You have to really adapt to being that team player and selling yourself and your program internally, and leaning into a community of people who have gone through the same thing definitely helps.
People want to know that they’re not alone in their struggles and that other people are facing the same challenges.
One day I got off a call with a client where I was basically her therapist for 30 minutes—we didn’t talk about the product at all. I told my CEO about it and from there we spun up a Group Therapy for Customer Marketers webinar series for the CustomerX Community, which we run as breakout sessions at CustomerX Con too.
Where can customer marketers and advocates connect with like-minded individuals?
LinkedIn is a great platform for connecting with others in the field. There are a lot of people who regularly share helpful content and resources.
There are also online communities like the CustomerX Community we run in Slack, which currently has about 1,600 members. We’re always running webinars and different weekly chats, and we have quarterly group therapy sessions led by various practitioners we bring in.
And then there’s the in-person CustomerX Con, which we’ll be running for the 4th time in October.
It’s not a conference where you just listen and watch a slide presentation all day—we offer interactive workshops where you learn tangible skills like how to build a customer journey map, or how to track metrics and ROI. As a community, we all talk about these topics, so we try to find the best of the best to teach others these skills face-to-face.
What’s really cool about it is that we bring the Group Therapy sessions to life as table breakouts, where people can meet with 8 to 10 other people to talk about a particular challenge and talk about it for an hour and come away with new relationships and new ideas.
Are there any other learning opportunities that customer marketers should know about?
- Captivate Collective organizes really awesome creative events like Customer Advocacy Vendor Speed Dating for all the things that fall under the umbrella of customer marketing and advocacy—from community to reviews and referrals to reference management. They also offer educational courses.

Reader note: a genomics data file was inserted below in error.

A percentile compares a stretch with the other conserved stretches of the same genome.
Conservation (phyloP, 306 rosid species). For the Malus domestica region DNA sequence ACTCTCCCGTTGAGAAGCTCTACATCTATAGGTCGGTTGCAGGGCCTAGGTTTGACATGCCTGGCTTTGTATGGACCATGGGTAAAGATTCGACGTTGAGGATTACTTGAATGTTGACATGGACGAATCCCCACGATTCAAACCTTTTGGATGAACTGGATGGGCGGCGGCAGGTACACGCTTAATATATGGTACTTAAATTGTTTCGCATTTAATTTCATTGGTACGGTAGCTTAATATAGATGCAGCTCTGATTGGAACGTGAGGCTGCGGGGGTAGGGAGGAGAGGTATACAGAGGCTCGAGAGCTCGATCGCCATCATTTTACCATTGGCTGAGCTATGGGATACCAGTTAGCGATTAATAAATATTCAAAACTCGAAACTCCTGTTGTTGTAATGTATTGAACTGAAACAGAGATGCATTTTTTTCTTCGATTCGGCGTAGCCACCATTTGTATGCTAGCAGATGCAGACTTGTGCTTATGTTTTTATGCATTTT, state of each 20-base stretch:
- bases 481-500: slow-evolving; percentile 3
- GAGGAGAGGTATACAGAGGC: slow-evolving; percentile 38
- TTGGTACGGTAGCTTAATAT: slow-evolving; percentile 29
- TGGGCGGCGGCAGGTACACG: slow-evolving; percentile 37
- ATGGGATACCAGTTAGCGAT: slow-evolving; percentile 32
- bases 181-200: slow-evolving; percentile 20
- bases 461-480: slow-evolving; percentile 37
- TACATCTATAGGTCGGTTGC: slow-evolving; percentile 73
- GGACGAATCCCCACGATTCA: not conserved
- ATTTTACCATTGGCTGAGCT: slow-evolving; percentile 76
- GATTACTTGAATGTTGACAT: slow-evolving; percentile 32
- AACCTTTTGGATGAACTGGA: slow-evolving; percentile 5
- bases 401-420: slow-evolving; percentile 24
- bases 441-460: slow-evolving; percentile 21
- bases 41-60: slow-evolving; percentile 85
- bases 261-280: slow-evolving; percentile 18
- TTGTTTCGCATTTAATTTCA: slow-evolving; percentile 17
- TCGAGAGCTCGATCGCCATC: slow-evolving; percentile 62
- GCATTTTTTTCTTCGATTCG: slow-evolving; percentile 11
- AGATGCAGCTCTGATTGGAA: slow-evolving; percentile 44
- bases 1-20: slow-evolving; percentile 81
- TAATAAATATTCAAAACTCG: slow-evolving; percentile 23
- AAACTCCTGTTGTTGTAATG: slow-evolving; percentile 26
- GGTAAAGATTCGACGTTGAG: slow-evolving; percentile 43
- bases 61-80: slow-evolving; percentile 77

- Referential is another platform that provides educational courses.
- The Advocate Marketing Academy (AMA) has an annual conference that brings some top-level customer marketers to the stage. It’s not a huge conference where you get lost in the crowd—it’s really close-knit, so you’re able to actually meet the person who’s speaking on stage, which I think is great about AMA. It’s held in a theater, which is a really cool venue, and this year they’ll also be doing some breakout workshops.
- The Customer Marketing Alliance also runs summits where they bring together customer marketing, customer success, and product marketing but they use a different format—they’re more high-level and less hands-on.
What advice would you give someone who wants to break into customer marketing or advocacy?
I would say keep at it and use your network.
There are definitely going to be good days and bad days of struggling to break into it or looking to level up within your role or move up to a higher level, so find a peer—find a mentor—use the community to your benefit. Reach out to people—just message someone on LinkedIn or Slack to do a quick 15 or 20-minute chat. You just have to ask. No one’s going to say no.
As bad as the pandemic was, I think that being remote helped to create this amazingly generous customer marketing community because everyone wanted a sense of community in different ways.
Everyone in this customer marketing and advocacy space wants to give. They’ve all received some form of mentoring or best practices sharing over the last five or six years, so everyone wants to be able to share what they’ve done and the successes they’ve had.
There are also some great, quick, easy, digestible resources you can use to educate yourself. Find people on LinkedIn whose style of content you like and take a look at some of the resources people are putting out. For instance, Leslie Barrett has a great newsletter you can subscribe to, and Kevin Lau has a few courses he’s put out with CMA.
Thanks for spending time with us!
Thanks to Dana for taking the time to talk customer marketing and community with me—and thank you, reader, for spending part of your day with us. I hope you found my interview with Dana as inspiring as I did.
Here’s how you can connect with Dana:
- Connect with Dana on LinkedIn
- Follow her on Twitter
- Check out SlapFive’s website
- Listen to the CustomerX Therapy Podcast
- Register for CustomerX Con
Want to read more about customer marketing?
Check out these related Uplift blog posts:
- 5 Tips for Tackling Something New to You in Customer Marketing – with Shannon Howard from Intellum
- Top Customer Marketing Challenges From the Field – with Heather Pritchett from OutSystems
- How Has Economic Uncertainty Affected Your Planning as a Customer Marketer? – with Ashley Ward from LeanData